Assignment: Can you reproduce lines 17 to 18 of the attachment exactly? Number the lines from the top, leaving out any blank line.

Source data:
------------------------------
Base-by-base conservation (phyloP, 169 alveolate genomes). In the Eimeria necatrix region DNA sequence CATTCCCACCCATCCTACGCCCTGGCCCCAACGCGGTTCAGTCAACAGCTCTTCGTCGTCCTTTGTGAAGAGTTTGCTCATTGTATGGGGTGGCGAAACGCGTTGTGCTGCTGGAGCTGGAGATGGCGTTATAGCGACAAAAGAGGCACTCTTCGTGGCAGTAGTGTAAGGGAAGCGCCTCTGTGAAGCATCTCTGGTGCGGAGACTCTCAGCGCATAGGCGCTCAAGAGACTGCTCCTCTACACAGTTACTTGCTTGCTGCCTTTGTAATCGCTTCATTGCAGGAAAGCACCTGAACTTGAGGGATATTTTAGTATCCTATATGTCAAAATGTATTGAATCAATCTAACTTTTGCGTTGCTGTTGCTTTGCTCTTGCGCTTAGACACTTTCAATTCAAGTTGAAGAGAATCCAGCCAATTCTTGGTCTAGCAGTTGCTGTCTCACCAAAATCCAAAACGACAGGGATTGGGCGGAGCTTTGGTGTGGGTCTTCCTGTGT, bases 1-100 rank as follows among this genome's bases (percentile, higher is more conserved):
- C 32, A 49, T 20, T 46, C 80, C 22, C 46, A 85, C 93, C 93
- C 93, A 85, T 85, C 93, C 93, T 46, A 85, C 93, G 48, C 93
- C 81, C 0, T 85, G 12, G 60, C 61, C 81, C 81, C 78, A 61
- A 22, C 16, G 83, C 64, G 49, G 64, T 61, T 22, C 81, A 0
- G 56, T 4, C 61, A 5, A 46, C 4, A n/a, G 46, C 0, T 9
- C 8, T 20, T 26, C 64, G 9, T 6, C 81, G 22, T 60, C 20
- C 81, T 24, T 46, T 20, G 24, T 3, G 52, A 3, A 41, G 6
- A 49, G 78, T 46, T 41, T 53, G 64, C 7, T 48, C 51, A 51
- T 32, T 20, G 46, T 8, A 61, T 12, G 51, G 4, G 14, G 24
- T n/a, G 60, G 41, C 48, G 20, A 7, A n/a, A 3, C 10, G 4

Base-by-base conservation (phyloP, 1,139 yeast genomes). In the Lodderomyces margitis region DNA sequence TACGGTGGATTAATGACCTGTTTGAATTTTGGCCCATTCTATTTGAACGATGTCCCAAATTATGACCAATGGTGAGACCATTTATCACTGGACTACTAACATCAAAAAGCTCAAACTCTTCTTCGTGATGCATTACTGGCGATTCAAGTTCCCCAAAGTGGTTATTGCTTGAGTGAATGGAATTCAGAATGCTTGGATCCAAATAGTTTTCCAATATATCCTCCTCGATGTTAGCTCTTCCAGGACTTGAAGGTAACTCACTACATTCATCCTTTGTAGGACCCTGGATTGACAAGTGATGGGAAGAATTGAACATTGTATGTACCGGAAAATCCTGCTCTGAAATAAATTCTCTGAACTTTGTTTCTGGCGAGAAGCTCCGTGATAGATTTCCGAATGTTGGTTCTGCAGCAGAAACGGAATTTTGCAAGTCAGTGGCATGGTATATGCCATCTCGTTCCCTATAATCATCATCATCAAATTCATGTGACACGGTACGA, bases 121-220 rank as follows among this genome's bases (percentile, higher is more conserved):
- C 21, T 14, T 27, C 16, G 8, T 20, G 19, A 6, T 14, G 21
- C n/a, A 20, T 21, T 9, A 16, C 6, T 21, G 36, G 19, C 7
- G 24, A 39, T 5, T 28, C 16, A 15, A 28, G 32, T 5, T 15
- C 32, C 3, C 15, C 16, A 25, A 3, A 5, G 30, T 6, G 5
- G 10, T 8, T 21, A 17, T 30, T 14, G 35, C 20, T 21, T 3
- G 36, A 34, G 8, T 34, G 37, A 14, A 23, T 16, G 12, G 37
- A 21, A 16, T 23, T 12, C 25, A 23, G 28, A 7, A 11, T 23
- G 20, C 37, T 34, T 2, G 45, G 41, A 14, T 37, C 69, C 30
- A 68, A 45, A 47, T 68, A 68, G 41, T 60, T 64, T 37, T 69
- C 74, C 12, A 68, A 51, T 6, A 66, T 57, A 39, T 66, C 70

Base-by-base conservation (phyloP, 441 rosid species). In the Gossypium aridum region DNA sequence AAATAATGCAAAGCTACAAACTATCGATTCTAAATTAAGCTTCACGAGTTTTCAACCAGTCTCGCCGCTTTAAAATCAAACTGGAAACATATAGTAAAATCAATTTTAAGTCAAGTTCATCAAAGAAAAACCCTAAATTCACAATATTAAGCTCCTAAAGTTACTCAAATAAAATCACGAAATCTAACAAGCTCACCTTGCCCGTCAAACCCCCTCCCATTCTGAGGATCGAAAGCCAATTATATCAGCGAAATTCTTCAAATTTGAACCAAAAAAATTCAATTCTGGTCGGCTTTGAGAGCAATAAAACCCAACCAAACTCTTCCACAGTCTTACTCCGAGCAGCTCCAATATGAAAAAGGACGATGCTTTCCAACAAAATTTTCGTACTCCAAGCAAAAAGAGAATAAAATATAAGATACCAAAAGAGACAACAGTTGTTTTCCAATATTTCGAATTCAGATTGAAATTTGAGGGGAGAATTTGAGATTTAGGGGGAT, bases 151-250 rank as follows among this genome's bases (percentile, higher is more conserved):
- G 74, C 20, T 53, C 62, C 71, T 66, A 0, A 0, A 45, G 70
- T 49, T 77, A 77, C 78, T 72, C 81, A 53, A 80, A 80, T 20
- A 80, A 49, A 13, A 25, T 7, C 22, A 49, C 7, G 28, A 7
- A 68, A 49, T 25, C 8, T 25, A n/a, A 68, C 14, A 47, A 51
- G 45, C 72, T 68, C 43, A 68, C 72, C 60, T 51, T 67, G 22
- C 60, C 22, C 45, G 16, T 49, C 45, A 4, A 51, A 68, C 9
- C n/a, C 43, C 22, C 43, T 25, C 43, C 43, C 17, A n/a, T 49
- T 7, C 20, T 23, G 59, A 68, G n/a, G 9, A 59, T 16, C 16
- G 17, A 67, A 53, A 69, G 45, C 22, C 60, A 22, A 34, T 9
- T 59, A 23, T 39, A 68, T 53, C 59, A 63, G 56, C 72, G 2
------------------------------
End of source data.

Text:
- G 10, T 8, T 21, A 17, T 30, T 14, G 35, C 20, T 21, T 3
- G 36, A 34, G 8, T 34, G 37, A 14, A 23, T 16, G 12, G 37